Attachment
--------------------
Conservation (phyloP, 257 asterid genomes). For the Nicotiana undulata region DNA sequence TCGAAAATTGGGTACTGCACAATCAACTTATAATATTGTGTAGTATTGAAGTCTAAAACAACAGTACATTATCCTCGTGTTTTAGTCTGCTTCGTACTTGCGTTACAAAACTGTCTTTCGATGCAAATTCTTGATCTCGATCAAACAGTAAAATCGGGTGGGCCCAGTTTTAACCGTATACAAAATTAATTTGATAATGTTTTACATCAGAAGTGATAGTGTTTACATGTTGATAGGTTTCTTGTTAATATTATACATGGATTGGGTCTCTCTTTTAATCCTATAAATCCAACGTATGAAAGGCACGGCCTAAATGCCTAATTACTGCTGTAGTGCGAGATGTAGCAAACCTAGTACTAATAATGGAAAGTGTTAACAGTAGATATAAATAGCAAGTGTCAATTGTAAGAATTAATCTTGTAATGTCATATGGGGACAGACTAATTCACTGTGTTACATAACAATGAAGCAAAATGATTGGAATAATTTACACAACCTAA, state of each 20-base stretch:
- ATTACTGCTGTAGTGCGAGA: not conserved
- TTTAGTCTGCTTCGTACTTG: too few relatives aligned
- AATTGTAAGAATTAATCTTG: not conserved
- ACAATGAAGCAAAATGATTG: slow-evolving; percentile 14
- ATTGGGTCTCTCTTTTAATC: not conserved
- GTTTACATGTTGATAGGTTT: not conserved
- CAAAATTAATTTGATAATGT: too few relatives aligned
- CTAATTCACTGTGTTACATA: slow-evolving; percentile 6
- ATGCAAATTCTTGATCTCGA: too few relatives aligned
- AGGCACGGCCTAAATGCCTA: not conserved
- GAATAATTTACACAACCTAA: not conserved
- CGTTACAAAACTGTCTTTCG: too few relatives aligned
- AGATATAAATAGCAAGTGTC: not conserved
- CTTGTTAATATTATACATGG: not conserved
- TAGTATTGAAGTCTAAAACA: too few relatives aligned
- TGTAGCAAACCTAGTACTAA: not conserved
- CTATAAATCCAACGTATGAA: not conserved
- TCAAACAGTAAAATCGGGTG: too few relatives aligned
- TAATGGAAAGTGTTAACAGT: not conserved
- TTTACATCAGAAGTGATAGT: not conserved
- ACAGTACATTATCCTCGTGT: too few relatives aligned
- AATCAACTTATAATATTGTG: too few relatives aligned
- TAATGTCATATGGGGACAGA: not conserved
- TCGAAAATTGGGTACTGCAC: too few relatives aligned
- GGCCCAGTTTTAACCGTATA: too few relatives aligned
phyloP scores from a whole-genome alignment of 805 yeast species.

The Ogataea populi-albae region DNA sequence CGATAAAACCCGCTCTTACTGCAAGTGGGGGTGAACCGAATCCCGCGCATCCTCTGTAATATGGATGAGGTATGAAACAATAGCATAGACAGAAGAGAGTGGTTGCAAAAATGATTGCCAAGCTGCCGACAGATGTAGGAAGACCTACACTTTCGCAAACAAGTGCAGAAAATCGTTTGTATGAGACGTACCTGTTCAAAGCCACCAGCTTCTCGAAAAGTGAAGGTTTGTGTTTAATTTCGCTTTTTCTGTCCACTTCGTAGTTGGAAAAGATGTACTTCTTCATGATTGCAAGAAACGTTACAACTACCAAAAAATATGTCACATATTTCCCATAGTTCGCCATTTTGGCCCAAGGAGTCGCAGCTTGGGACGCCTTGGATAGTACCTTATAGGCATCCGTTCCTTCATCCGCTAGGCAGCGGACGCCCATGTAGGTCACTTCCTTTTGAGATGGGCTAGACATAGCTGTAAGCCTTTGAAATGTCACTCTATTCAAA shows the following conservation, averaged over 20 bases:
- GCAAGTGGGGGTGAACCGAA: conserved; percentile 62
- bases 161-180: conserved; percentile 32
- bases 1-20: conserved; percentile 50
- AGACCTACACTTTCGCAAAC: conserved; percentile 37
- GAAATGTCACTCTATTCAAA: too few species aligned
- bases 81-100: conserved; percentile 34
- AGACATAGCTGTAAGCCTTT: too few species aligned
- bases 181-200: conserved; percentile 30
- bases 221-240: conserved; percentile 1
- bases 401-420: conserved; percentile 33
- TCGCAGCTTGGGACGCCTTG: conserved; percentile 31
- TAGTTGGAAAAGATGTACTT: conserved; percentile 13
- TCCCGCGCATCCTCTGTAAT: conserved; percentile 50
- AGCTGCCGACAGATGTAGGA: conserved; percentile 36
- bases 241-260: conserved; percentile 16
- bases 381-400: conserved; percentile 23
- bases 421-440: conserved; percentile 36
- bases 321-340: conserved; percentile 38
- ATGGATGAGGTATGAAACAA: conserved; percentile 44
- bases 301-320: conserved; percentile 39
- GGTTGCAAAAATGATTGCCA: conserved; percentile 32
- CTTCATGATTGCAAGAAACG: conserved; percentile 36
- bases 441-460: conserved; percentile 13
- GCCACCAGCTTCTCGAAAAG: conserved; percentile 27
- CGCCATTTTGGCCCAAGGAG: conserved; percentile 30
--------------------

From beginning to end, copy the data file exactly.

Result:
Conservation (phyloP, 257 asterid genomes). For the Nicotiana undulata region DNA sequence TCGAAAATTGGGTACTGCACAATCAACTTATAATATTGTGTAGTATTGAAGTCTAAAACAACAGTACATTATCCTCGTGTTTTAGTCTGCTTCGTACTTGCGTTACAAAACTGTCTTTCGATGCAAATTCTTGATCTCGATCAAACAGTAAAATCGGGTGGGCCCAGTTTTAACCGTATACAAAATTAATTTGATAATGTTTTACATCAGAAGTGATAGTGTTTACATGTTGATAGGTTTCTTGTTAATATTATACATGGATTGGGTCTCTCTTTTAATCCTATAAATCCAACGTATGAAAGGCACGGCCTAAATGCCTAATTACTGCTGTAGTGCGAGATGTAGCAAACCTAGTACTAATAATGGAAAGTGTTAACAGTAGATATAAATAGCAAGTGTCAATTGTAAGAATTAATCTTGTAATGTCATATGGGGACAGACTAATTCACTGTGTTACATAACAATGAAGCAAAATGATTGGAATAATTTACACAACCTAA, state of each 20-base stretch:
- ATTACTGCTGTAGTGCGAGA: not conserved
- TTTAGTCTGCTTCGTACTTG: too few relatives aligned
- AATTGTAAGAATTAATCTTG: not conserved
- ACAATGAAGCAAAATGATTG: slow-evolving; percentile 14
- ATTGGGTCTCTCTTTTAATC: not conserved
- GTTTACATGTTGATAGGTTT: not conserved
- CAAAATTAATTTGATAATGT: too few relatives aligned
- CTAATTCACTGTGTTACATA: slow-evolving; percentile 6
- ATGCAAATTCTTGATCTCGA: too few relatives aligned
- AGGCACGGCCTAAATGCCTA: not conserved
- GAATAATTTACACAACCTAA: not conserved
- CGTTACAAAACTGTCTTTCG: too few relatives aligned
- AGATATAAATAGCAAGTGTC: not conserved
- CTTGTTAATATTATACATGG: not conserved
- TAGTATTGAAGTCTAAAACA: too few relatives aligned
- TGTAGCAAACCTAGTACTAA: not conserved
- CTATAAATCCAACGTATGAA: not conserved
- TCAAACAGTAAAATCGGGTG: too few relatives aligned
- TAATGGAAAGTGTTAACAGT: not conserved
- TTTACATCAGAAGTGATAGT: not conserved
- ACAGTACATTATCCTCGTGT: too few relatives aligned
- AATCAACTTATAATATTGTG: too few relatives aligned
- TAATGTCATATGGGGACAGA: not conserved
- TCGAAAATTGGGTACTGCAC: too few relatives aligned
- GGCCCAGTTTTAACCGTATA: too few relatives aligned
phyloP scores from a whole-genome alignment of 805 yeast species.

The Ogataea populi-albae region DNA sequence CGATAAAACCCGCTCTTACTGCAAGTGGGGGTGAACCGAATCCCGCGCATCCTCTGTAATATGGATGAGGTATGAAACAATAGCATAGACAGAAGAGAGTGGTTGCAAAAATGATTGCCAAGCTGCCGACAGATGTAGGAAGACCTACACTTTCGCAAACAAGTGCAGAAAATCGTTTGTATGAGACGTACCTGTTCAAAGCCACCAGCTTCTCGAAAAGTGAAGGTTTGTGTTTAATTTCGCTTTTTCTGTCCACTTCGTAGTTGGAAAAGATGTACTTCTTCATGATTGCAAGAAACGTTACAACTACCAAAAAATATGTCACATATTTCCCATAGTTCGCCATTTTGGCCCAAGGAGTCGCAGCTTGGGACGCCTTGGATAGTACCTTATAGGCATCCGTTCCTTCATCCGCTAGGCAGCGGACGCCCATGTAGGTCACTTCCTTTTGAGATGGGCTAGACATAGCTGTAAGCCTTTGAAATGTCACTCTATTCAAA shows the following conservation, averaged over 20 bases:
- GCAAGTGGGGGTGAACCGAA: conserved; percentile 62
- bases 161-180: conserved; percentile 32
- bases 1-20: conserved; percentile 50
- AGACCTACACTTTCGCAAAC: conserved; percentile 37
- GAAATGTCACTCTATTCAAA: too few species aligned
- bases 81-100: conserved; percentile 34
- AGACATAGCTGTAAGCCTTT: too few species aligned
- bases 181-200: conserved; percentile 30
- bases 221-240: conserved; percentile 1
- bases 401-420: conserved; percentile 33
- TCGCAGCTTGGGACGCCTTG: conserved; percentile 31
- TAGTTGGAAAAGATGTACTT: conserved; percentile 13
- TCCCGCGCATCCTCTGTAAT: conserved; percentile 50
- AGCTGCCGACAGATGTAGGA: conserved; percentile 36
- bases 241-260: conserved; percentile 16
- bases 381-400: conserved; percentile 23
- bases 421-440: conserved; percentile 36
- bases 321-340: conserved; percentile 38
- ATGGATGAGGTATGAAACAA: conserved; percentile 44
- bases 301-320: conserved; percentile 39
- GGTTGCAAAAATGATTGCCA: conserved; percentile 32
- CTTCATGATTGCAAGAAACG: conserved; percentile 36
- bases 441-460: conserved; percentile 13
- GCCACCAGCTTCTCGAAAAG: conserved; percentile 27
- CGCCATTTTGGCCCAAGGAG: conserved; percentile 30